One night a few years ago when my son, Axton, was an infant, I laid him in his crib, tucked him in for the night, and left his room. He was quiet for a few moments as I went on with my nightly routine, and then, without warning, he let out a wail.
I’d long learned to let him cry a while before swooping in to the rescue. Most of the time, after crying a few minutes, he’d doze off. But just to be on the safe side, I often used our video monitor to peek in on him and make sure things were okay.
That night I watched my son on the glowing monitor screen standing in his crib and clutching his blanket, his face twisted into a scowl as he aired his complaints to the empty room. I could tell by the sound of his cries that he was just tired and would soon drop to the mattress, his sleepy face tucked against his blanket — and that’s exactly what happened.
But in those moments before fatigue took over, while he was still crying out, I wondered:
Does Axton know he’s safe? He’s alone in a quiet, dark room. He has no idea I’m mere feet away on the other side of the wall. He doesn’t even know for sure I can hear him crying. And he certainly doesn’t know I’m letting him cry for a reason — that if I pick him up, I’ll be enabling habits that’ll interfere with both of our sleep for weeks to come.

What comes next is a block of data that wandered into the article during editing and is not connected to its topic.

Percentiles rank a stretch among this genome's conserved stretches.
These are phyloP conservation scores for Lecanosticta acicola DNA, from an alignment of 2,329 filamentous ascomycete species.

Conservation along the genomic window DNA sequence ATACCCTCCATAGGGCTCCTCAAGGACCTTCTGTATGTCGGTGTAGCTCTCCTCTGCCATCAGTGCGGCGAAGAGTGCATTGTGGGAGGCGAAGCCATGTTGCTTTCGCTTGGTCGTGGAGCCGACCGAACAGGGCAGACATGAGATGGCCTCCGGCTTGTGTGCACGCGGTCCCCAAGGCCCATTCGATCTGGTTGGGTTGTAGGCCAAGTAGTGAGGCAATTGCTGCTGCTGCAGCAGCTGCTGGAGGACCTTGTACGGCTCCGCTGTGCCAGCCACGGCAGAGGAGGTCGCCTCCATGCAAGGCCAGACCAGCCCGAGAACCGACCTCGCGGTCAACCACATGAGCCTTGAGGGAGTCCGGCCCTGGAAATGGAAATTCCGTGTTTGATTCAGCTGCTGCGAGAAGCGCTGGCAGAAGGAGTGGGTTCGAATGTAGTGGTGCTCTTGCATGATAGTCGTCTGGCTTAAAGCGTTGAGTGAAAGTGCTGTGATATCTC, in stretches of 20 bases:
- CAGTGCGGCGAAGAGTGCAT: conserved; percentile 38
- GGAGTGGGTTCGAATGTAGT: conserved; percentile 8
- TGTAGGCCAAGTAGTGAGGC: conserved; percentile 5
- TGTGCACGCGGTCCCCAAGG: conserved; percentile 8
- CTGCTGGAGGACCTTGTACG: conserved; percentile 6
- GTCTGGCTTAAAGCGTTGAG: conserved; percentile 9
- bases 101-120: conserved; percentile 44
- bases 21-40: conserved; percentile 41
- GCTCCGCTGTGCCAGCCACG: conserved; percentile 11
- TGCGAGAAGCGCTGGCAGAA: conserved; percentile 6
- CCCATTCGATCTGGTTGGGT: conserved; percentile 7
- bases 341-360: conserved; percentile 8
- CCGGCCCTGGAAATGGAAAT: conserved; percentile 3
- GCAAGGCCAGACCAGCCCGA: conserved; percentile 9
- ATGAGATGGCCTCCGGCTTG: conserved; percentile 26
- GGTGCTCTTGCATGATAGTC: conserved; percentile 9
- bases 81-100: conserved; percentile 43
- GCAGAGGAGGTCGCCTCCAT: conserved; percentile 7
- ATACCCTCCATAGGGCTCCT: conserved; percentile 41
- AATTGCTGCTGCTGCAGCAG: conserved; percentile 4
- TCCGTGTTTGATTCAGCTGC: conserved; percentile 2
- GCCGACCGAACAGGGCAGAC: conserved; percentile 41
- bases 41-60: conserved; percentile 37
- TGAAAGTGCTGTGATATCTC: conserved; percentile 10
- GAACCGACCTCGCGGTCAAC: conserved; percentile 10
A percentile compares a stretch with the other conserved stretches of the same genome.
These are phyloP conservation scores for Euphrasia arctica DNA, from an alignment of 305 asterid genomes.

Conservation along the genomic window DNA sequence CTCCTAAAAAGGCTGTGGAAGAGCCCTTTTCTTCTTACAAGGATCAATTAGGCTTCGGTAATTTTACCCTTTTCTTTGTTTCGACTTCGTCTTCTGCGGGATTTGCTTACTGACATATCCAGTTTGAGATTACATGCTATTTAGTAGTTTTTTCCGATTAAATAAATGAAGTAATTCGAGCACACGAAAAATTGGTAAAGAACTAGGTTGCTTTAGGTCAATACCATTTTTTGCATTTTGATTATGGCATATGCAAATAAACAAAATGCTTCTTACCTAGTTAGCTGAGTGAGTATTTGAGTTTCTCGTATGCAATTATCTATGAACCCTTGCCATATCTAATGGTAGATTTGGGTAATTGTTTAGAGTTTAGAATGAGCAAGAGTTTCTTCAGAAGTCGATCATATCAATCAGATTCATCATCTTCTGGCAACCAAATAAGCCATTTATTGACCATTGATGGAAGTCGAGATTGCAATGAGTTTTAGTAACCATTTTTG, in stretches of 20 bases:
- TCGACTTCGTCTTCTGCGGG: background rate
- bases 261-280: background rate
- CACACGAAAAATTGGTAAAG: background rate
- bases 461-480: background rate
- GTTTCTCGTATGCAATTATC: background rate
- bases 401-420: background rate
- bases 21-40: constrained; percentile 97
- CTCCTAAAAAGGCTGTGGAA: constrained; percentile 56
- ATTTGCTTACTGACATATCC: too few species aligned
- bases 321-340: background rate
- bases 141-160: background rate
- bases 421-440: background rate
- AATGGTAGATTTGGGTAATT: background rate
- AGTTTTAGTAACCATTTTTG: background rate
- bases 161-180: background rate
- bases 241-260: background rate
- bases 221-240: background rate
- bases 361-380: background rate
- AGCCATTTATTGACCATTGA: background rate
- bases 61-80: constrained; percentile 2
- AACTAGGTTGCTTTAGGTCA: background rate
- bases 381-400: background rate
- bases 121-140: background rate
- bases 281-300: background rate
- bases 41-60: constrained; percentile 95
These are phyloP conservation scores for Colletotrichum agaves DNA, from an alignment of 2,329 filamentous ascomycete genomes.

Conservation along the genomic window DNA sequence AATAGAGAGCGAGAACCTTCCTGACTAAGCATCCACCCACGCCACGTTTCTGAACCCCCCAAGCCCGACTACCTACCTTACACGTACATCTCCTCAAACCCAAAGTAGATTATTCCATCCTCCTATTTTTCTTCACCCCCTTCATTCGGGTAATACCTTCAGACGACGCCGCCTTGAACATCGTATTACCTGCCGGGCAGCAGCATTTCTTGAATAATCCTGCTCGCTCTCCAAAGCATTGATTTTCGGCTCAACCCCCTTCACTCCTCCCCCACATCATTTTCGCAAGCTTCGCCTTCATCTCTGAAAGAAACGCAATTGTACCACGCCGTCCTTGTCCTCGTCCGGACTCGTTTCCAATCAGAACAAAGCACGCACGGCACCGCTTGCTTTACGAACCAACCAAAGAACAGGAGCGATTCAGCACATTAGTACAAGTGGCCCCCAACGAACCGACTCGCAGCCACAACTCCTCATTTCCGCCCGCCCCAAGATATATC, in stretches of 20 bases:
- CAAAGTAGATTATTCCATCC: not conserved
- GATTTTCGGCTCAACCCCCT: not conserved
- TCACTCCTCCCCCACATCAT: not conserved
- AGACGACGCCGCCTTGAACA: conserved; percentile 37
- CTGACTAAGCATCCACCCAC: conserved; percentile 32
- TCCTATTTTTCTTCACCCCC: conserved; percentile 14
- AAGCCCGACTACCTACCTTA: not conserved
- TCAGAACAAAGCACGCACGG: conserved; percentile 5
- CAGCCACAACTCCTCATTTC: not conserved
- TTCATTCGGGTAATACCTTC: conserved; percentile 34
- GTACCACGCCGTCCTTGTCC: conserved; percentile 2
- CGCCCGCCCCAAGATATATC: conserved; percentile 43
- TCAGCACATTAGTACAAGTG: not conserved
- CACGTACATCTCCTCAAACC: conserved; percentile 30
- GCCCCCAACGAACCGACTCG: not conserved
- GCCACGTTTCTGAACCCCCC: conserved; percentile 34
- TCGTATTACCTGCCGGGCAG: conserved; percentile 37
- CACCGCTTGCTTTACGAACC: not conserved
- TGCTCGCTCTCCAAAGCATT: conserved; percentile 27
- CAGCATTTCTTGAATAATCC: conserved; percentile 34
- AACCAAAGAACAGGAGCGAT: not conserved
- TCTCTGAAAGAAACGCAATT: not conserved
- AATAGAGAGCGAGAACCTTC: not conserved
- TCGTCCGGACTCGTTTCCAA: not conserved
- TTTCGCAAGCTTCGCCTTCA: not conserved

I was watching Axton; my ears were tuned to his cries. And with the baby monitor’s night vision, I could see the details of his crib and bedroom better than even he could. But he didn’t know that. He thought he was alone.
It struck me all of a sudden that God must often see us this way. We cry and complain about what’s going on in our lives. Everything looks dark. We can’t see. We don’t like where we are. We’re frustrated that God won’t come and do something about our situation.
But if the darkness were lifted and the wall between the spiritual and the physical removed, we could see that not only is God close enough to touch—not only can He see and hear what’s going on — He can see it better than we can, and He understands why we need to go through it. He loves us so much that He doesn’t give in to our demands, no matter what kind of dramatics and antics we resort to.
My revelation that night wasn’t exactly earth-shattering, but it touched me in a profound way. God loves us so much! When we truly believe that, we will trust Him, and when we trust Him, we can rest in the knowledge that God has not abandoned us: He is present. He’s listening. He’s watching. And He’s doing what’s best for His precious child.
“For the Lord will not forsake his people; he will not abandon his heritage” (Psalm 94:14 ESV).